After hatching, chicks are covered with creamy-white down and have disproportionately large feet. The male, which is called the "tiercel", brings food to the female and chicks, but the chicks are fed by the female, which stays at the nest and watches the young. The hunting territory of the parents can extend a radius of 19 to 24 km (12-15 miles) from the nest site. Chicks fledge 42 to 46 days after hatching, and remain dependent on their parents for up to two months.
Relationship with humans
The Peregrine Falcon became an endangered species because of the use of pesticides, especially DDT during the 1950s, 60s, and 70s. Pesticide biomagnification interfered with reproduction, thinning eggshells and reducing the number of eggs that survived to hatching. The organochlorine build-up in the falcon's fat tissues would result in less calcium in the eggshells, leading to flimsier, more fragile eggs. In several parts of the world, such as the eastern USA and Belgium, this species became extinct as a result. Peregrine eggs and chicks are often targeted by black marketeers and unscrupulous egg collectors, so it is normal practice not to publicize unprotected nest locations.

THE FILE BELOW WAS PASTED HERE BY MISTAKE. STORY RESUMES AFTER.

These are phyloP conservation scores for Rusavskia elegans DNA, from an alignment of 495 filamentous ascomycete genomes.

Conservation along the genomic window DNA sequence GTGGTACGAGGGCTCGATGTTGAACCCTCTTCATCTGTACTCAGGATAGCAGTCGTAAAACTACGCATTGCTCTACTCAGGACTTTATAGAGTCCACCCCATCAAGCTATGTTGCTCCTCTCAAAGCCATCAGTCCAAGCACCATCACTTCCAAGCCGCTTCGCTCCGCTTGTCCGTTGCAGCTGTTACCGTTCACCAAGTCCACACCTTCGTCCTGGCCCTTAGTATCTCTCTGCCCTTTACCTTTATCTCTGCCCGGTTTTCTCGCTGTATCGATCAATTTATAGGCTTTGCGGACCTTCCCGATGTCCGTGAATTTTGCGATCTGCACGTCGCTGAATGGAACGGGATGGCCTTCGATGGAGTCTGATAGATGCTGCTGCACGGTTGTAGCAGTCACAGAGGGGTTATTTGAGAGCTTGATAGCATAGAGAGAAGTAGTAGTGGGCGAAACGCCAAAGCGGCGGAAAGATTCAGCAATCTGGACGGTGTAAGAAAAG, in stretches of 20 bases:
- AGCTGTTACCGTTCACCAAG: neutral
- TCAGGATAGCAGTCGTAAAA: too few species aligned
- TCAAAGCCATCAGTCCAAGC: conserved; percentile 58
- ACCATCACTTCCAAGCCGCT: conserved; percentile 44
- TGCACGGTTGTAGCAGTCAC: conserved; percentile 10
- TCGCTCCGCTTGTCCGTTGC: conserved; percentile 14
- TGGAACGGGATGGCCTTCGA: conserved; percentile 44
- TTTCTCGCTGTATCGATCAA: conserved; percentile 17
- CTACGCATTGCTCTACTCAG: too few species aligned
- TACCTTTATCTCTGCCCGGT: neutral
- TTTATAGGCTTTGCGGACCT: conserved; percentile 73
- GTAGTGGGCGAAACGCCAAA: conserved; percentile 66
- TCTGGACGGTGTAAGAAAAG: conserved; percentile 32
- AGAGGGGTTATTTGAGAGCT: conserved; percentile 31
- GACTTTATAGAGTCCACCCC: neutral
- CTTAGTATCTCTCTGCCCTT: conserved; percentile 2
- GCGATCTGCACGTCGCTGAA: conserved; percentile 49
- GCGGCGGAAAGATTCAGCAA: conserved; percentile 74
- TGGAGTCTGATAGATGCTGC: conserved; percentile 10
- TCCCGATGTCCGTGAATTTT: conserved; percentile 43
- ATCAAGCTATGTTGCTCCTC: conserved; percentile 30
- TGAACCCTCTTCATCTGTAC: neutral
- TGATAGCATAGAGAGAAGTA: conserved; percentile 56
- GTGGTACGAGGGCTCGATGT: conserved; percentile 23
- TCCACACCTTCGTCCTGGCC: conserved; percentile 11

The Peregrine Falcon was used in falconry for more than 3,000 years, beginning with nomads in central Asia. Due to its ability to dive at high speeds, it was highly sought-after and generally used by experienced falconers. Peregrine Falcons are also occasionally used to scare away birds at airports to reduce the risk of bird-plane strikes, improving air-traffic safety. The Peregrine Falcon is featured on the Idaho State Quarter, in recognition of its efforts in its recovery.